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What You Need to Overcome a Defense Motion for Summary Judgment in Your New Jersey Discrimination Case

An ancient Chinese proverb says that a “journey of a thousand miles begins with a single step.” This wisdom recognizes that, to accomplish any undertaking, you must first take that initial step (and, implicitly, keep taking each step and clearing each hurdle one at a time) until you reach your destination. Your discrimination or harassment case can be a lot like that. It may seem massive, overwhelming and intimidating at first but, with the aid of a skilled New Jersey employment attorney, you can clear all the hurdles and achieve a positive result… one step at a time.

One of the most important steps in any discrimination case is clearing the hurdle presented by the defense’s motion for summary judgment. If you don’t clear this hurdle, then your case is thrown out without a trial and you recover nothing. Additionally, for workers who are open to settlement, it is often the case that employers’ settlement offers will become much larger and fairer after they’ve lost their motions for summary judgment as compared to before that outcome.

Defeating a defense motion for summary judgment does not require providing the court with as much proof as you’d need to win at trial. For example, look at the recently decided case of N.H., a New Jersey college professor.

N.H. was hired to be a visual performing and media arts professor and also the chair of her department. However, in 2013, after a run-in with a dean about whether or not to discipline one of N.H.’s subordinates, the professor allegedly began experiencing discrimination and harassment at the hands of that dean. It escalated to the point that N.H. was removed from her position as department chair in December 2014.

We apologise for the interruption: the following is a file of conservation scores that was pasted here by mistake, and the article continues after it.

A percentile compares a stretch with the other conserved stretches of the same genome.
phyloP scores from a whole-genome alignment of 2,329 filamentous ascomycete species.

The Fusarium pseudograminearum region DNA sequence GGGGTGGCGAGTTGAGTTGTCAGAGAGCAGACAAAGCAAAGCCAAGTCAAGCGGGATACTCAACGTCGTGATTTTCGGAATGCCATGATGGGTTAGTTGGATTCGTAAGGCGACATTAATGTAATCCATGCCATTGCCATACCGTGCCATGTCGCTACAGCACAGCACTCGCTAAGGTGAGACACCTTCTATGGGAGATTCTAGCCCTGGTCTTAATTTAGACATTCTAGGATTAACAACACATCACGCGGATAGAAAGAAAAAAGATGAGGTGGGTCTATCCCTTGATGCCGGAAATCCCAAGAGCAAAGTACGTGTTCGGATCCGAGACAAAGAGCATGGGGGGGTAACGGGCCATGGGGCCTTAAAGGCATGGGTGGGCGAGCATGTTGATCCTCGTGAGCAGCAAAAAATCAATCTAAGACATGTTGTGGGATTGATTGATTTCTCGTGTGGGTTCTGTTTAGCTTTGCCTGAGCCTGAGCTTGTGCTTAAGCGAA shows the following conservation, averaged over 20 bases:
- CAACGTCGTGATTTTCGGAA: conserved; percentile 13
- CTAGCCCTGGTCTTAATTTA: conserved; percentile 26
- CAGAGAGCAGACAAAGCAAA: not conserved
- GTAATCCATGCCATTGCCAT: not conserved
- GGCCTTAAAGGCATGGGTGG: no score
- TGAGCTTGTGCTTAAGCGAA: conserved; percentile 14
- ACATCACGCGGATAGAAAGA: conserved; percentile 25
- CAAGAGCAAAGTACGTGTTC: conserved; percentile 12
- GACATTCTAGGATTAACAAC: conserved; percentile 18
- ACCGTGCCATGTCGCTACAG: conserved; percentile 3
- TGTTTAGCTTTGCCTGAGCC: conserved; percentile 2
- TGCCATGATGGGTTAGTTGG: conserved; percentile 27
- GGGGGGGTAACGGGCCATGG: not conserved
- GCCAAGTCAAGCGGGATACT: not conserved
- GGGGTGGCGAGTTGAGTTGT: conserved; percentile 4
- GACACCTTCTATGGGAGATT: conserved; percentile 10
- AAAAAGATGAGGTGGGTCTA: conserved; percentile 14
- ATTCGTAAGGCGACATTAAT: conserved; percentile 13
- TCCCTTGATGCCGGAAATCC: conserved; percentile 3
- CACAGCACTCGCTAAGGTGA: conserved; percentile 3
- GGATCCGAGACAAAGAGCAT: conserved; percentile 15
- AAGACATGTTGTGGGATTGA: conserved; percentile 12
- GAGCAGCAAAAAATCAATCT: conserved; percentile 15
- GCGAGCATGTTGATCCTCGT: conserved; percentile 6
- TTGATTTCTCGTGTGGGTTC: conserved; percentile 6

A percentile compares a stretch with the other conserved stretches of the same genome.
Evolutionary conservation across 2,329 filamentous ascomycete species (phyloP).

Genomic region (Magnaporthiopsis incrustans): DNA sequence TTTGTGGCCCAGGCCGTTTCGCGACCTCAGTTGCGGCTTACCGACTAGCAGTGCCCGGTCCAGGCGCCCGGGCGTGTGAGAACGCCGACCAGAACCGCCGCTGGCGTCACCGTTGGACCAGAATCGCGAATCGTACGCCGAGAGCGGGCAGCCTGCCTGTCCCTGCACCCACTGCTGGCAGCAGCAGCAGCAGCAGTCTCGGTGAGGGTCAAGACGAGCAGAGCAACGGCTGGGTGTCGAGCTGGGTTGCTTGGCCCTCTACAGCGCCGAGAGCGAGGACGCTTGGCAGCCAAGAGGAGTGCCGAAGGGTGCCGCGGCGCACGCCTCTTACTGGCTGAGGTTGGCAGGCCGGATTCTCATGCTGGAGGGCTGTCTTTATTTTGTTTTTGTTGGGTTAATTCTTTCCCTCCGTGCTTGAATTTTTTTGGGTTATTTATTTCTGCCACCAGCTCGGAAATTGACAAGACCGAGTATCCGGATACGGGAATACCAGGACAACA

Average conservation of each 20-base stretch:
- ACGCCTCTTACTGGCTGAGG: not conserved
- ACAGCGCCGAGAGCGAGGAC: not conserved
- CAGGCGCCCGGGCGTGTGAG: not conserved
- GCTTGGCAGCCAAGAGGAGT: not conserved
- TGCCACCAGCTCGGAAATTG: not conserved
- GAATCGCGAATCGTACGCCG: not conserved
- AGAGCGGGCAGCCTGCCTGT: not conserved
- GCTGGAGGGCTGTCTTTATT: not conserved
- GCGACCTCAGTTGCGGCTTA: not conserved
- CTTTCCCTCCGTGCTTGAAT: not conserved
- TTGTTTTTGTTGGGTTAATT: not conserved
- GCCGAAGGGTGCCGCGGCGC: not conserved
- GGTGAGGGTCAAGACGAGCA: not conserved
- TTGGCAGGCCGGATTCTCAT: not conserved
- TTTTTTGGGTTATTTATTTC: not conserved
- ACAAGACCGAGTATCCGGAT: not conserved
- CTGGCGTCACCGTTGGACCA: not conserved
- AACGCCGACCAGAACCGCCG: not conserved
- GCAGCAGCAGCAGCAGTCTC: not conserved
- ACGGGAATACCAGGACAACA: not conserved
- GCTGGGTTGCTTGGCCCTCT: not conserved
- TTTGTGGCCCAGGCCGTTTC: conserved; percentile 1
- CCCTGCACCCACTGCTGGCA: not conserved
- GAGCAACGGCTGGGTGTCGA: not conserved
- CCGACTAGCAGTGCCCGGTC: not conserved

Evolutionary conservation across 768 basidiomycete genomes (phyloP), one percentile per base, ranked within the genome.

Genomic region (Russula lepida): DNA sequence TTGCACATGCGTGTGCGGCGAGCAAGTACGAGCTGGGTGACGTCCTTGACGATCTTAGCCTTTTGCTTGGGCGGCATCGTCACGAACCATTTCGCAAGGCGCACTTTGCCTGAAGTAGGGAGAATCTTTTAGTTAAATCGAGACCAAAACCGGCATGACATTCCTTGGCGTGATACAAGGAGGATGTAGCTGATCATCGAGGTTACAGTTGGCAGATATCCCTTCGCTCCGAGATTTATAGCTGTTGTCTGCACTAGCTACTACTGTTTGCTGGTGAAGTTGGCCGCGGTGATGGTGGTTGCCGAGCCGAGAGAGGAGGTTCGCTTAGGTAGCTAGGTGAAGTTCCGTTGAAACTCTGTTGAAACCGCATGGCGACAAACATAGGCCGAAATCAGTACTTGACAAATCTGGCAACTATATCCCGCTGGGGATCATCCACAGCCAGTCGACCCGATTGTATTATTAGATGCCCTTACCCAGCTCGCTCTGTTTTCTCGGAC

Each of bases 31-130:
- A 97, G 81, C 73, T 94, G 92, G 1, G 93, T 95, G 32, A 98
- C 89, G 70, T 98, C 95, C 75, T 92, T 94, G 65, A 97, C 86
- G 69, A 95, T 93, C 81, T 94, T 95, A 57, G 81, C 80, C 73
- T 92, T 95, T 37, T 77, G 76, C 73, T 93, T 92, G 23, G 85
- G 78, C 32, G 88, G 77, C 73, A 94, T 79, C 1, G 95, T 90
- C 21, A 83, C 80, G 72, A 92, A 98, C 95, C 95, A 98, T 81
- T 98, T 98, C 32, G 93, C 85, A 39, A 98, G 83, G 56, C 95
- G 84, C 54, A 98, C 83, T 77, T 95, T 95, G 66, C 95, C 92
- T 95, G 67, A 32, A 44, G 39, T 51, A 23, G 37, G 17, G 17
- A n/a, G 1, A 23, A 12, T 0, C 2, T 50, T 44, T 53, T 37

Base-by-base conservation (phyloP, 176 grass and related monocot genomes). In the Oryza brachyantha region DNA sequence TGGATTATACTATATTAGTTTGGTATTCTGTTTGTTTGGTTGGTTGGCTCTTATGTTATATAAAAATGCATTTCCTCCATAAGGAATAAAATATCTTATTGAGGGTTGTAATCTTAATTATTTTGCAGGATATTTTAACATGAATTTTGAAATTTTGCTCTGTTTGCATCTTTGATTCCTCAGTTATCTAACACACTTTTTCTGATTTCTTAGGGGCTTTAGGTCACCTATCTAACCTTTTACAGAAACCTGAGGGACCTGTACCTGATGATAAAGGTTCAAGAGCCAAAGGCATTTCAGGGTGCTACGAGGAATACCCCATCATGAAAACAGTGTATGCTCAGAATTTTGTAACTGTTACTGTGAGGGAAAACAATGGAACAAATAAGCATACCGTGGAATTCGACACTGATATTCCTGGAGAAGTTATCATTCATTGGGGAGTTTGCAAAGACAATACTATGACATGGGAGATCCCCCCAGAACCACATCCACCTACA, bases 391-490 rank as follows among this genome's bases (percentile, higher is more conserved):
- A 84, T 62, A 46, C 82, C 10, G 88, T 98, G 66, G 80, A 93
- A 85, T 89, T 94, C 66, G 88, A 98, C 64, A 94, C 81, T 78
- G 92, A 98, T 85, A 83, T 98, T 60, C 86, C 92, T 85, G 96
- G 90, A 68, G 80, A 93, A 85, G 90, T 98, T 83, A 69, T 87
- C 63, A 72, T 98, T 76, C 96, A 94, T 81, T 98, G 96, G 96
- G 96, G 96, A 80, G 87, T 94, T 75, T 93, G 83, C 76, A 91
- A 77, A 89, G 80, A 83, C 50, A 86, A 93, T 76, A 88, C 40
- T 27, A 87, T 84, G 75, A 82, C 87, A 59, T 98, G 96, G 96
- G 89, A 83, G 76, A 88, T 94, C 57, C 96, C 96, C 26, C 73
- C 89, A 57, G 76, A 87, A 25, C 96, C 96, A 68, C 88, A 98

After that, she sued for gender discrimination and harassment under the Law Against Discrimination. The college fought back by filing a motion of summary judgment.

It’s very important to understand what is happening at this phase of your case and what significance it holds for you. In a summary judgment situation, the defense’s argument is that, no matter what facts you might prove at trial, there is no scenario in which you could possibly be entitled under the law to a judgment in your favor.

In N.H.’s case, she alleged that the dean who supervised her would set up meetings with her and then no-show, would tell her about other meetings at the last moment in order to minimize her ability to prepare for those meetings, would set and then  change his expectations, had stopped communicating with her, had ignored reports from her, had taken control of theater productions from her and gave her a poor performance evaluation in 2014.

That may not sound like a lot but, under the law, it’s enough to defeat a motion for summary judgment and to allow a plaintiff like this professor to continue pursuing a Law Against Discrimination case. While none of what N.H. offered was direct proof of gender discrimination or harassment, it did represent a potentially viable case that the dean “bullied, humiliated and demoralized” the professor because of her gender, which could lead to a judgment for the plaintiff.

What this professor had was not a metaphorical “smoking gun.” What she did have, though, was enough to keep moving forward toward the possibility of a successful judgment or settlement.

When you’ve suffered sex/gender discrimination and/or harassment at work, obtaining compensation will be a journey of many steps. The first step is to reach out and obtain skilled legal counsel. Look to the knowledgeable New Jersey employment attorneys at Phillips & Associates and our many years of experience in successfully representing workers to provide you with the effective advocacy you deserve. Contact us online or at (609) 436-9087 today to set up a free and confidential consultation to discuss how we can put the power of this office to work for you.

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